COLLEGE SAVINGS 101

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529 E-ditorials

00-23: Where are the professionals?
Joe Hurley
Saturday, December 30th 2000

Both of the following discussions took place on the same day about three weeks ago.

First it was the head of a money management firm with more than a billion dollars under management …$500,000 minimum account size … long time, no see, what’ya been up to? So I explain my interest in 529 plans; writing a book; managing a Web site. Hmmm, never heard of that particular investment, he says … sounds interesting, I’ll have to check it out.

Later on, it was an experienced broker with one of the country largest stock brokerage firms. I call on behalf of a close relative, tell the broker we’re thinking about liquidating a low-performing mutual fund to move funds into a state college savings plan for the grandkids. Oh yeah? I don’t really know anything about those, she says.

Now, I know better than to expect to find a high percentage of 529 experts among professional investment advisers. There just isn’t enough time to study every new investment product that comes along. And I’m aware that someone can accuse me of not knowing about the latest derivatives product, or the recent performance of the euro.

But still these exchanges made me wonder. Never heard of 529 plans? Can’t offer ANY opinion, good or bad? Okay professionals, it’s time to take notice. Something significant is happening in your backyard, and your clients expect their financial advisers to know about it. Make it one of your New Year’s resolutions to learn at least a little about 529 plans.

529 plans have been around long enough to catch the attention of professionals, and there’s been plenty of recent media attention. We’ve seen it on television, on radio, and in magazines and newspapers, including most of the largest circulation periodicals (TIME, Newsweek, New York Times, Wall Street Journal, etc.). The states and their outside program managers are now spending big bucks to advertise their 529 plans. In my state of New York, everyone has received reminder postcards from the college savings program, and we see the governor and comptroller hawking it on television and in the newspapers.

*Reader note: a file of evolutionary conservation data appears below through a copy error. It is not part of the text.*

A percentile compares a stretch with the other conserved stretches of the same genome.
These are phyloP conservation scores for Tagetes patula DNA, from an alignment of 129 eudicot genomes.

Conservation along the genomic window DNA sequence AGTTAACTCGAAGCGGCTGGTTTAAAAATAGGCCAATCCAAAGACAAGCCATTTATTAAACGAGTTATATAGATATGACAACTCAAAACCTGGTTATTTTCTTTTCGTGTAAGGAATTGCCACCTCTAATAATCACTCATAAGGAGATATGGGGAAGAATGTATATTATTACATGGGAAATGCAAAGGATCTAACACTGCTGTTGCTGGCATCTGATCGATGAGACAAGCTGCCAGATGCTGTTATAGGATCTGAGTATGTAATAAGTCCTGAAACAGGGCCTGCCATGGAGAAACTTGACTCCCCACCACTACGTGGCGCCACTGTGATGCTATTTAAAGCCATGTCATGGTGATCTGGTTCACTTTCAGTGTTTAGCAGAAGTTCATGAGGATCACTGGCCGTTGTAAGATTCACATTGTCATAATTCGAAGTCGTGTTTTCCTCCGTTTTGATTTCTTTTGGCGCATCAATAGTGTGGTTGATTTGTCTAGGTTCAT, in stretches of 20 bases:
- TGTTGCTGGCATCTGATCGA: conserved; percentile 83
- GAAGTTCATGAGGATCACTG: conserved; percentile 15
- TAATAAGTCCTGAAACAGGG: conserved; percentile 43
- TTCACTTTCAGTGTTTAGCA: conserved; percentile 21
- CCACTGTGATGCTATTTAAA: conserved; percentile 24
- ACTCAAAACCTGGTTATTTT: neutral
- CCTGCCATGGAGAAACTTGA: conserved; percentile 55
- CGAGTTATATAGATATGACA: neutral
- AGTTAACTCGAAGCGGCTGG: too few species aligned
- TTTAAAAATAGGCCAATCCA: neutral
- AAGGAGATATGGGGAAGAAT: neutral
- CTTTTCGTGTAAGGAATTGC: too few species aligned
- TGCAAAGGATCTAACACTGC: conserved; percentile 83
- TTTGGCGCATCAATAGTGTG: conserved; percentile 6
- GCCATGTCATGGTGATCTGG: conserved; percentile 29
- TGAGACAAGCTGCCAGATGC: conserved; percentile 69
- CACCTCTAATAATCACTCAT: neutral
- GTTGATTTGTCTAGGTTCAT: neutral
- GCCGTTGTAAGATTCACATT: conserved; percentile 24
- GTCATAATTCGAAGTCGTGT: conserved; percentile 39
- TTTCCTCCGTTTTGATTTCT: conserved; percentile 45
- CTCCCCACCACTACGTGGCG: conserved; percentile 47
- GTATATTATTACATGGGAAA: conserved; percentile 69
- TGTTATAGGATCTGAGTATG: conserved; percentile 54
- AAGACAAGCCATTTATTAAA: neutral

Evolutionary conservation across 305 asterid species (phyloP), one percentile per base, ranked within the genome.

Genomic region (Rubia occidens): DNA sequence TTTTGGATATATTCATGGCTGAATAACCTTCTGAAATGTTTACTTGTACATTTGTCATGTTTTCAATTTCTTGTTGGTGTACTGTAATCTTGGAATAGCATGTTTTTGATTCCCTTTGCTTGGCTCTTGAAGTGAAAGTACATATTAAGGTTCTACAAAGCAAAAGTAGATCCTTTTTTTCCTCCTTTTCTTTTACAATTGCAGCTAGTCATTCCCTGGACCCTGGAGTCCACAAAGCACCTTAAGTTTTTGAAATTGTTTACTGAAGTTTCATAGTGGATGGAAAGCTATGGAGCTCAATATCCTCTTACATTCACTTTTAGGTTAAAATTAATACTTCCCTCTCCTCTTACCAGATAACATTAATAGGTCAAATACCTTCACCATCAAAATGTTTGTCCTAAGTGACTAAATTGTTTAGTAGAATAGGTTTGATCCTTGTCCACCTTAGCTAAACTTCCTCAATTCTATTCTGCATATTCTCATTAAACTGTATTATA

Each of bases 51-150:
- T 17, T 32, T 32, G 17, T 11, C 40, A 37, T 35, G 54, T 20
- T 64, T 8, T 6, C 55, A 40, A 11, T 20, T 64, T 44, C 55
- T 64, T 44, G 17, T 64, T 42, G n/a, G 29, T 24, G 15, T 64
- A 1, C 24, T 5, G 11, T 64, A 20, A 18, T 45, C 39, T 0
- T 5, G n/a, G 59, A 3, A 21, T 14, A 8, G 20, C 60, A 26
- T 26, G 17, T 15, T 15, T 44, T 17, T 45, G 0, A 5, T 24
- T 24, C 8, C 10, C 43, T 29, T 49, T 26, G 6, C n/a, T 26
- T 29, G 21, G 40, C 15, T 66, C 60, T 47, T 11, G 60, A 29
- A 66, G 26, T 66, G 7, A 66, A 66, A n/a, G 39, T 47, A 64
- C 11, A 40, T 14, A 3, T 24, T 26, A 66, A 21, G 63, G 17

I suspect that the level of 529 awareness among professional advisers will steadily increase as time goes on. But I now realize that it will not happen in a big way over a short period of time. This creates an interesting situation. In the world of investments we often see “push” marketing by the professional community creating the demand for new products. But in the case of 529 plans, we may see consumer demand for professional help and advice outpacing the available supply over the near term.

For the individual saver, this means you may have to go it alone in evaluating your option to use 529 plans. For the professional adviser, this means rare opportunity, at least until the supply catches up to the demand.

» 05-4: The 529 marshals have arrived - 08/30/05
» Our 5.29th-year anniversary - 06/29/05
» 05-2: 529s and the new Bankruptcy Act - 04/28/05
» 05-1: Reform or Deform? - 02/27/05
» 04-6: Perspectives on the 529 debate - 12/28/04
» Show All Archives

 

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